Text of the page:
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MONTEGO BAY, Jamaica; Wednesday, December 6, 2017: Caribbean government ministers and senior officials of investment promotion agencies have been told they must embrace regional collaboration and harmonization of policies as a valuable strategy to promoting investment in the region.
The charge came from Minister of Tourism, Hon Edmund Bartlett in his keynote address at the ‘Ministerial Roundtable on Investment Promotion in the Caribbean’, yesterday at the Iberostar Rose Hall Suites in Montego Bay. The event was hosted by the Caribbean Export Development Agency (Caribbean Export) in collaboration with the Caribbean Association of Investment Promotion Agencies (CAIPA) and JAMPRO.
Minister Bartlett pointed out that the Caribbean was vulnerable and each country going it alone did not give them the economies of scale. However, with a combined population of 40 million, “if we project the region as one there is a bigger market to appeal to investors who, for instance, could set up an operational base in Jamaica and reach out to the other islands.”
Quoting from the World Investment Report 2017, Minister Bartlett pointed out “global foreign direct investment (FDI) lost momentum in 2016, showing that the road to recovery remains bumpy.” FDI inflows decreased by 2 percent to US$1.75 trillion “amid weak and significant policy risks.”
The report went on to state, “the downward trend in FDI flows to Latin America and the Caribbean accelerated, with inflows falling 14 percent to US$142 billion, owing to continued economic recession, weak commodity prices and pressures on exports.”
FDI is seen as the largest and most constant source of finance for Caribbean economies with positive spill over effects in such areas as technology transfer, job creation and insertion into the global value chain as “essential not just to trade arrangements that we put together but indeed, as we look for investment within the region as well.”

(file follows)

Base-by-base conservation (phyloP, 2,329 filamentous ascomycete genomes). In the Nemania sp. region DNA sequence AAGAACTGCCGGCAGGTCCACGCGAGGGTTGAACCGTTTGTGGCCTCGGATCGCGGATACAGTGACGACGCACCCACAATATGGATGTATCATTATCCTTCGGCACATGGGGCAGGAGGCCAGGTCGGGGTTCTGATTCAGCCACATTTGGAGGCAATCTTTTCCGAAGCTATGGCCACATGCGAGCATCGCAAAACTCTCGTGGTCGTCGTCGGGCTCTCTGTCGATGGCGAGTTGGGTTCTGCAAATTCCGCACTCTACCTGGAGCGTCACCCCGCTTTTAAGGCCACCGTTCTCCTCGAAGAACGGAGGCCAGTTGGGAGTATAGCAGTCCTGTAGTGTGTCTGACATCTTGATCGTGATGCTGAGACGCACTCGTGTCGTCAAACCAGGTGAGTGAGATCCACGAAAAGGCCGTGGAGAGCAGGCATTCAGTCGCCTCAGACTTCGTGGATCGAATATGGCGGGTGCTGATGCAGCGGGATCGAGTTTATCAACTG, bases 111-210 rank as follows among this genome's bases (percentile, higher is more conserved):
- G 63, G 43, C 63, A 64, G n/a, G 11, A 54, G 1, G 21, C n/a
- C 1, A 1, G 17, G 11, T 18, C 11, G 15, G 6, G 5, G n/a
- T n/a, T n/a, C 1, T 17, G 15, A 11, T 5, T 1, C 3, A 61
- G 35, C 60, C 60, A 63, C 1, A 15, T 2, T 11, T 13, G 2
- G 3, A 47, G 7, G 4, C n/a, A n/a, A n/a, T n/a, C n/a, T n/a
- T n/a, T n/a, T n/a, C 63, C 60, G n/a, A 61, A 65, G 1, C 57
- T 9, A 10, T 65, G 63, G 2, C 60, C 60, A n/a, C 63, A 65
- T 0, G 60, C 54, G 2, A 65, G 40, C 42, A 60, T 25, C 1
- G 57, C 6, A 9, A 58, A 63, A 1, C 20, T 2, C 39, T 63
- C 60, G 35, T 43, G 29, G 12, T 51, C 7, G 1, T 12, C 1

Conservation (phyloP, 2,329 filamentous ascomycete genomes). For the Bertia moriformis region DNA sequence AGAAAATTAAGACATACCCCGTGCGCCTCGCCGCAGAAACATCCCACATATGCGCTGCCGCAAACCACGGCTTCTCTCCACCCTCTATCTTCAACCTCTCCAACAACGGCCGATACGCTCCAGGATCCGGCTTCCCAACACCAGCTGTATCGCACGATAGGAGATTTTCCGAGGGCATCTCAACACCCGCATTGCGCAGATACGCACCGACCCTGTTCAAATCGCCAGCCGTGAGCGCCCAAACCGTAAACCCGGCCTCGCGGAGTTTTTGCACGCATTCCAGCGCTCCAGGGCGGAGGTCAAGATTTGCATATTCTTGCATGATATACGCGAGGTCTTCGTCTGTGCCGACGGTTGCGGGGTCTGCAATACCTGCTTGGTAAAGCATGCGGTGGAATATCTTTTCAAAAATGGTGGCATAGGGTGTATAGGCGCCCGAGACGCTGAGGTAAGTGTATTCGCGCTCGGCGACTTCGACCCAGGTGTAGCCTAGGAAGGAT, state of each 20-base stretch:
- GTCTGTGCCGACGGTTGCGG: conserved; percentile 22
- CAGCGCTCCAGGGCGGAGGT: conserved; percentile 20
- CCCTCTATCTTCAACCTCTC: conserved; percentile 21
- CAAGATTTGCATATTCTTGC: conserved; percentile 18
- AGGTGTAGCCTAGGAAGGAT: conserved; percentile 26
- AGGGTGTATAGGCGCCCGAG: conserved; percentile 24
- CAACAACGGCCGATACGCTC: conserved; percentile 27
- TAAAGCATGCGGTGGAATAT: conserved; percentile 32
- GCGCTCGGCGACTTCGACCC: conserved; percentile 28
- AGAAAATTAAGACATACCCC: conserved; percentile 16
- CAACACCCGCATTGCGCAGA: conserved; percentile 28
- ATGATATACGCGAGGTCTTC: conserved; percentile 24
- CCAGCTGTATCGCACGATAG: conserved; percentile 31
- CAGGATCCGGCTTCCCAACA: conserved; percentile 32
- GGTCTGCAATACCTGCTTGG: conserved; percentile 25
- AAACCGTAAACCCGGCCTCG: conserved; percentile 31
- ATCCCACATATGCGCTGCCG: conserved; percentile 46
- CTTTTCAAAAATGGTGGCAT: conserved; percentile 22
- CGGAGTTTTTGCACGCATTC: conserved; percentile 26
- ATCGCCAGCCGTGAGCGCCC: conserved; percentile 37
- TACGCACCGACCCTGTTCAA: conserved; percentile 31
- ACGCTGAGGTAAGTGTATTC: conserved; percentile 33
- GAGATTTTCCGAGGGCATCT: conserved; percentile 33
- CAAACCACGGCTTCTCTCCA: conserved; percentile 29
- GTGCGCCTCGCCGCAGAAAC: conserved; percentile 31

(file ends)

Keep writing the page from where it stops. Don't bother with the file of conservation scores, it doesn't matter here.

Underscoring the importance of deliberations by the association, Minister Bartlett said with investors often looking at the region before making a decision in which country to invest, “Making the Caribbean brand known must become a priority for us if any of us is to benefit from investments. We must proactively engage with each other and face this challenge of low foreign investment together as we face other challenges that confront us in the face of our new realities.”
Among issues that he said must be addressed, were climate change, regional security, regulation of the foreign service sector, unemployment in general and poverty as an offshoot “as we seek to build out a strategy to drive more investment in our region.” Adding investment promotion and policy dialogue was also necessary, he said as survival of small economies depended on that.
Of major concern to many, said Minister Bartlett, was how to make Caribbean integration work with countries struggling to achieve economies of scale because of their size and the transportation challenge, which he said, was at the core of efforts to do collaborative activities.
“And how do we get over the notion of political integration which is fraught with all kind of difficulties and causes all sort of things, insularity and feeling of nationalism, to creep in? How do we make that transition to what we call a more collaborative approach?” he questioned, adding, “How do we get to avoid political logic and to focus on economic logic?”
Minister Bartlett suggested that understanding tourism presented a huge pathway to understanding the value of regionalism, regional cooperation and collaboration. “Perhaps that’s where the economic logic needs to come from and a tourism diplomacy might very well be the vehicle to make this transition,” he said.
He directed the ministers and their senior investment officials’ minds to consider how to come together and work together to create the power of a Caribbean that was very visible to a world that viewed all the islands as one geographic area called the Caribbean.